My 3rd grader has had to deal with a bunch of new things in the past three years of elementary school.  His innocence is slowly beginning to fade as a result.  One of the prime issues he’s having lately is that of lying.  He could lie to the Pope if needed.  This is a problem.

There are some interesting, albeit rude children that ride the bus/attend school with my little boy.  Nearly everyday I get the afternoon update that he was harassed, pushed, punched, cursed at, or flipped off.  It was just a matter of time before I got a notice about him doing the same thing.  Sure enough, it came yesterday from the bus driver.  My perfect little boy has been flipping the persuasive finger to other students as they exit the bus.  How did this begin to happen?  How influential have I been, or not been, in his current behavior?  Granted, I have been known to greet rude drivers in this manner before – but not since he was an infant – for this very reason.

Upon his bus driver telling me this unfortunate information, my son begins to cry hysterically.  “I didn’t do it!”  This information, coupled with the fact that my son has been known to lie lately, has really put me in a bad spot.  On one hand, I feel immediately defensive.  No way he could’ve done this, right?  On the other hand, it’s his word against the adult behind the wheel of the bus.  Through his tears he continues to defend his position and there I am – officially stuck in the middle.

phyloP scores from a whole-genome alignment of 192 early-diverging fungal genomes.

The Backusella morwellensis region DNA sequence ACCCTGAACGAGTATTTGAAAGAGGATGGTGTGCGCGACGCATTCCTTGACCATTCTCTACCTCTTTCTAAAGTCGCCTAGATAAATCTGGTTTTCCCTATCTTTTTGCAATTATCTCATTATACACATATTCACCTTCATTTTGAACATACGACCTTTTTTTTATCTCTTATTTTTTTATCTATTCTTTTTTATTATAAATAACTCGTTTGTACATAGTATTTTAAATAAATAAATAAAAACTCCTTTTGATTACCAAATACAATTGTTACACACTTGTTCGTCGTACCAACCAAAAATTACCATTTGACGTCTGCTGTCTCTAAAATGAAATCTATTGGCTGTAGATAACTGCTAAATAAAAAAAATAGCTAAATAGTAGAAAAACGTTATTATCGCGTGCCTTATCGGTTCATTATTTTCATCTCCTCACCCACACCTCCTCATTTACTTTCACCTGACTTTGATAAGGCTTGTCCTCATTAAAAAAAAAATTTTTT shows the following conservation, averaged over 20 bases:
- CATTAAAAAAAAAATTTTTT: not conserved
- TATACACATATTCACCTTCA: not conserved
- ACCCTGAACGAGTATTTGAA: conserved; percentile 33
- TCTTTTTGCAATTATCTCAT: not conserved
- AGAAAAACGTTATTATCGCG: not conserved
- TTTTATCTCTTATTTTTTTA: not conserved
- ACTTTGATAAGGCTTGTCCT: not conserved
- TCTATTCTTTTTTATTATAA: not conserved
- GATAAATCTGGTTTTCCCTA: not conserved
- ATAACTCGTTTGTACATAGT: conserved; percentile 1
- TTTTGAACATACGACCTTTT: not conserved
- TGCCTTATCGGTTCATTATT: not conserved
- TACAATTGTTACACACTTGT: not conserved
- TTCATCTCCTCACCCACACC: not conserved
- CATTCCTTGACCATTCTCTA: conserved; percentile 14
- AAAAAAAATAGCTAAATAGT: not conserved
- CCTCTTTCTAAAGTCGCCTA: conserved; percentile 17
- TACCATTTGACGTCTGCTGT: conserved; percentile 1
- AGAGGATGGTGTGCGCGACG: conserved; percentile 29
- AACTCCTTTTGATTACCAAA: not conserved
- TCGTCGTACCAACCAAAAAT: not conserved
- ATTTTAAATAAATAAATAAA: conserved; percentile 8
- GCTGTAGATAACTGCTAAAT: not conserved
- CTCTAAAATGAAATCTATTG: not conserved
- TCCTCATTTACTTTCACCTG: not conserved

The best way to deal with this, I decide, is to defend him without completely believing him.  This sucks because he’s my innocent little baby boy still…right?  I tell him that either way, he’s been known to lie in the past which puts us in a bad spot right from the get-go.  We let this finally rest with him upset and with me on the fence.

The question I pose is this: At what point to you stop blindly backing your child?  Especially if you have reason to believe that they might, indeed, be guilty of what they are being accused of.

Everyday that passes, my little boys become more and more grown up.  I can’t shelter them forever but there comes a time when every parent has to deal with crying wolf and the bird.